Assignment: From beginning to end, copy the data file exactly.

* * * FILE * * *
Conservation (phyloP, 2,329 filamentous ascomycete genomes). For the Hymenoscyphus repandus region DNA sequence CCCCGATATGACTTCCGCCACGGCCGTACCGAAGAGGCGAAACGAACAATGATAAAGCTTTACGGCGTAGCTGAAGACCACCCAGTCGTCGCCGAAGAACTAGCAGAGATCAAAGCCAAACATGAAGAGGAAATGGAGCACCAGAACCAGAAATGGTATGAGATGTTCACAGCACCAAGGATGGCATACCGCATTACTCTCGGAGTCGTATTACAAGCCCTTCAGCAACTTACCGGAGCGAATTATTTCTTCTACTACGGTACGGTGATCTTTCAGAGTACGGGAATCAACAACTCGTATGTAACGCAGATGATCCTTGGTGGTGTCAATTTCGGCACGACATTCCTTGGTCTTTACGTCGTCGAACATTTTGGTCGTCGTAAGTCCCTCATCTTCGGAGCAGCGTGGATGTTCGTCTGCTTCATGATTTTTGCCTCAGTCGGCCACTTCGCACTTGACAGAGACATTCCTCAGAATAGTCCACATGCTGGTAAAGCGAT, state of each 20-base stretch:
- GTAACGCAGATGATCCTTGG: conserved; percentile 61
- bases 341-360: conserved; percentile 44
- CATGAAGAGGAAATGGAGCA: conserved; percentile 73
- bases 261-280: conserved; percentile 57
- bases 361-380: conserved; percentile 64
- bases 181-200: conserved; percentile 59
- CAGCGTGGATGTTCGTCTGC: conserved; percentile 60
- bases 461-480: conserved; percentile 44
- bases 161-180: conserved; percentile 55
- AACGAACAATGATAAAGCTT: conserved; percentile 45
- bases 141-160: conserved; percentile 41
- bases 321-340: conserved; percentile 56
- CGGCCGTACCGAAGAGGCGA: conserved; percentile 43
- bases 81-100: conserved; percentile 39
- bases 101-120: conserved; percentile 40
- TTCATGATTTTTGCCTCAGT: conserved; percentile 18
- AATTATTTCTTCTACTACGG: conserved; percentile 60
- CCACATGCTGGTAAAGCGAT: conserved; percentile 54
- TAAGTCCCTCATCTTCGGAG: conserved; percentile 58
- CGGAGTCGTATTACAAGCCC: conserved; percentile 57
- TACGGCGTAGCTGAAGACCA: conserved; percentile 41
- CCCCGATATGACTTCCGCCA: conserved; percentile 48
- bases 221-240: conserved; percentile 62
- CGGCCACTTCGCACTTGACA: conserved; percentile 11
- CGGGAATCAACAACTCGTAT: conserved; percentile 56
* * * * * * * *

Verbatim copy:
Conservation (phyloP, 2,329 filamentous ascomycete genomes). For the Hymenoscyphus repandus region DNA sequence CCCCGATATGACTTCCGCCACGGCCGTACCGAAGAGGCGAAACGAACAATGATAAAGCTTTACGGCGTAGCTGAAGACCACCCAGTCGTCGCCGAAGAACTAGCAGAGATCAAAGCCAAACATGAAGAGGAAATGGAGCACCAGAACCAGAAATGGTATGAGATGTTCACAGCACCAAGGATGGCATACCGCATTACTCTCGGAGTCGTATTACAAGCCCTTCAGCAACTTACCGGAGCGAATTATTTCTTCTACTACGGTACGGTGATCTTTCAGAGTACGGGAATCAACAACTCGTATGTAACGCAGATGATCCTTGGTGGTGTCAATTTCGGCACGACATTCCTTGGTCTTTACGTCGTCGAACATTTTGGTCGTCGTAAGTCCCTCATCTTCGGAGCAGCGTGGATGTTCGTCTGCTTCATGATTTTTGCCTCAGTCGGCCACTTCGCACTTGACAGAGACATTCCTCAGAATAGTCCACATGCTGGTAAAGCGAT, state of each 20-base stretch:
- GTAACGCAGATGATCCTTGG: conserved; percentile 61
- bases 341-360: conserved; percentile 44
- CATGAAGAGGAAATGGAGCA: conserved; percentile 73
- bases 261-280: conserved; percentile 57
- bases 361-380: conserved; percentile 64
- bases 181-200: conserved; percentile 59
- CAGCGTGGATGTTCGTCTGC: conserved; percentile 60
- bases 461-480: conserved; percentile 44
- bases 161-180: conserved; percentile 55
- AACGAACAATGATAAAGCTT: conserved; percentile 45
- bases 141-160: conserved; percentile 41
- bases 321-340: conserved; percentile 56
- CGGCCGTACCGAAGAGGCGA: conserved; percentile 43
- bases 81-100: conserved; percentile 39
- bases 101-120: conserved; percentile 40
- TTCATGATTTTTGCCTCAGT: conserved; percentile 18
- AATTATTTCTTCTACTACGG: conserved; percentile 60
- CCACATGCTGGTAAAGCGAT: conserved; percentile 54
- TAAGTCCCTCATCTTCGGAG: conserved; percentile 58
- CGGAGTCGTATTACAAGCCC: conserved; percentile 57
- TACGGCGTAGCTGAAGACCA: conserved; percentile 41
- CCCCGATATGACTTCCGCCA: conserved; percentile 48
- bases 221-240: conserved; percentile 62
- CGGCCACTTCGCACTTGACA: conserved; percentile 11
- CGGGAATCAACAACTCGTAT: conserved; percentile 56